How did we spend our summer vacations? By serving others
“What did you do over your summer break?”
It’s an age-old question that teachers ask their students every year as school starts in the fall. Here at Loyola’s School of Education, we’ve put a little twist on that common quiz.
We asked our faculty and students to tell us what they did over the summer, but to keep this famous quote from Dr. Martin Luther King Jr. in mind: “Life’s most persistent and urgent question is, ‘What are you doing for others?’ ”
The responses we received were truly inspiring.
One student worked with underprivileged children and adults in Brazil as part of the U.S. Fulbright Program. Another volunteered in Colorado to clean classrooms, paint hallways, and help landscape two public elementary schools. A third worked as a camp counselor for children with special needs.
Below are some examples of the things that our students and faculty did over the summer. Things they did not for themselves, but for those in need.
And that, we like to say, is what a Jesuit education is all about.
Courtney Britton (right) and Kaitlyn Kysiak
At the Arch of Titus in Rome, we learned how a symbol of oppression can be transformed into one of hope. As educators, we do this daily through providing a pathway to success for all our students.
This summer, I was lucky enough to be a part of Schwab Rehabilitation Center’s day camp for children with adapted mobility. We spent one week doing fun activities around the Chicago-land area.
Janis Fine, PhD
I led private educational tours at the Sistine Chapel in Vatican City. Under Michelangelo’s The Creation of Adam we learn that God created us in his image and that under the laws of humankind as taught through Moses and Christ, each one of us can make a difference and be a blessing onto our people. We are each called forth.
Amy Heineke, PhD
I helped lead a summer immersion trip for School of Education students. After two weeks of teaching and learning in Mexico City, these teacher candidates took a photo break on the hike down the Pyramid of the Sun, part of the pre-Columbian Mesoamerican ruins at Teotihuacan. (Pictured from left to right are Victoria Burden, Emma Haney, Julia Bauschke, Ellie Thomas, and Tiffany Yi.)
I participated in a National Education Association program called Outreach to Teach. At this event 400 volunteers from around the country came to Denver to clean classrooms, paint hallways, create murals, and help with landscaping. Two public elementary school campuses were beautified by our hard work in just one day.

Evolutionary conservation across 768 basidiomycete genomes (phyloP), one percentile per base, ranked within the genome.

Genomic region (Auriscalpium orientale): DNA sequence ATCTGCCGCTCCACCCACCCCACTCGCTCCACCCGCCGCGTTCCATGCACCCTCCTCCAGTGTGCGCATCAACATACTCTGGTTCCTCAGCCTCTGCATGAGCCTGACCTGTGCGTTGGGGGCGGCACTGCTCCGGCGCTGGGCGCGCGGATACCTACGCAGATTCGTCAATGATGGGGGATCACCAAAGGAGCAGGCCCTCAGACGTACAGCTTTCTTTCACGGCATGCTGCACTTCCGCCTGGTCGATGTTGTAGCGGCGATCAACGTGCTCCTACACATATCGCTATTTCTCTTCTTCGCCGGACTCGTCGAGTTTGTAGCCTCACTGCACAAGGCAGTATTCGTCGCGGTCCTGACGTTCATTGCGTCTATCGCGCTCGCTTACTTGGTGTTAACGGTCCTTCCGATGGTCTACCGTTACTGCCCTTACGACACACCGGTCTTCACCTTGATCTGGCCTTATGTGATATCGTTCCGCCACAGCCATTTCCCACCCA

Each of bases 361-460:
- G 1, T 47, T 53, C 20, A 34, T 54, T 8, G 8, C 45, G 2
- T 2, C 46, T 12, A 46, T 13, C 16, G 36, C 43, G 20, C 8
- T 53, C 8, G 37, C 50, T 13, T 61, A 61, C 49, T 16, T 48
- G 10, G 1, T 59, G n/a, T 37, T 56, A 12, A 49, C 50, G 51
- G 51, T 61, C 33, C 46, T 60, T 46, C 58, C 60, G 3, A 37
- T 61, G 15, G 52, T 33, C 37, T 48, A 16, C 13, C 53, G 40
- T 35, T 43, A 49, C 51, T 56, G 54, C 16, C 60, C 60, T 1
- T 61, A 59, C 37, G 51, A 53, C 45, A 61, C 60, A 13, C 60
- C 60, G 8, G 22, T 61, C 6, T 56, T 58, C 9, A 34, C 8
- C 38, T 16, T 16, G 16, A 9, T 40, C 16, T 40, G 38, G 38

Bridget Kelly, PhD
I answered the challenge by volunteering to teach 3-year-olds in vacation bible school at my church. It was a weeklong adventure with crafts, music, gym, and stories from the bible about God's love. This picture is of one of my students. She made many friends at the camp, and I learned—once again—how loving and open children are.
I, along with hundreds of others, spent countless hours this summer advocating for the rights of the Iraqi Christians who are being persecuted and terrorized by the extremist group, ISIS. The Iraqi Christians (Assyrians) are indigenous to the land of northern Iraq and are now at a point where if there is no future for a safe haven, they will be forced to flee their homeland. As an Assyrian this is near and dear to me—especially since I had visited only four months ago.
After three years of acting as the producer of the Children’s Summer Theatre at St. Francis High School in Wheaton, I was offered the opportunity this summer to direct and teach my own theatre camp for fourth-, fifth-, and sixth-grade students (shown above).
For many of these students, this camp offered their first experience on stage in the form of a one-act play ("Seusstastic!"), and they learned the basic techniques of theatre.
What truly made this camp unique, however, was the philosophy behind my instruction: the idea that every child can attain the confidence to learn to express oneself in front of others. Therefore, I wrote the one act to ensure each child had his or her own solo, in the form of spoken dialogue or through song.
Reflecting upon the words of Dr. Martin Luther King Jr., to live for others is to supply individuals with what they need to succeed and to believe in their capabilities—and one day, to let the world see what they can do.
I am currently in southern Brazil acting as an English Teaching Assistant (ETA) scholar with the U.S. Fulbright Program.
This summer I have been working with a program at the Universidade Federal do Pampa (UNIPAMPA) called Unipampa Para Todos, a program hosted in part by the university that reaches out to adolescents, teenagers, and adults in less developed and underprivileged areas of Bagé, Rio Grande do Sul.
The goal is to show community members who may not see higher education as an option that they can, in fact, go to school. We do this through stimulating and interactive lessons that help them realize they have the capabilities and the potential to pursue an education.
(You can read more about Michelle’s experiences at her blog.)
This summer I was a camp counselor for children with special needs. (One of my campers is shown above.) Throughout the seven weeks of camp, I helped them explore activities such as swimming, arts and crafts, and team-building games.
Despite the challenging days when there were many behaviors among the campers, forming invaluable friendships with them and seeing how much they had grown by the end of camp made every minute worth it.
This summer I spent two weeks volunteering in Zambia. I worked with Spark Ventures, a nonprofit that strives toward making communities self-sustainable. It was a life-changing experience, and I am hoping to do it again soon.
My co-teacher and I created a simple lesson plan allowing students to express themselves to encourage their fine motor skills and creativity in their classroom.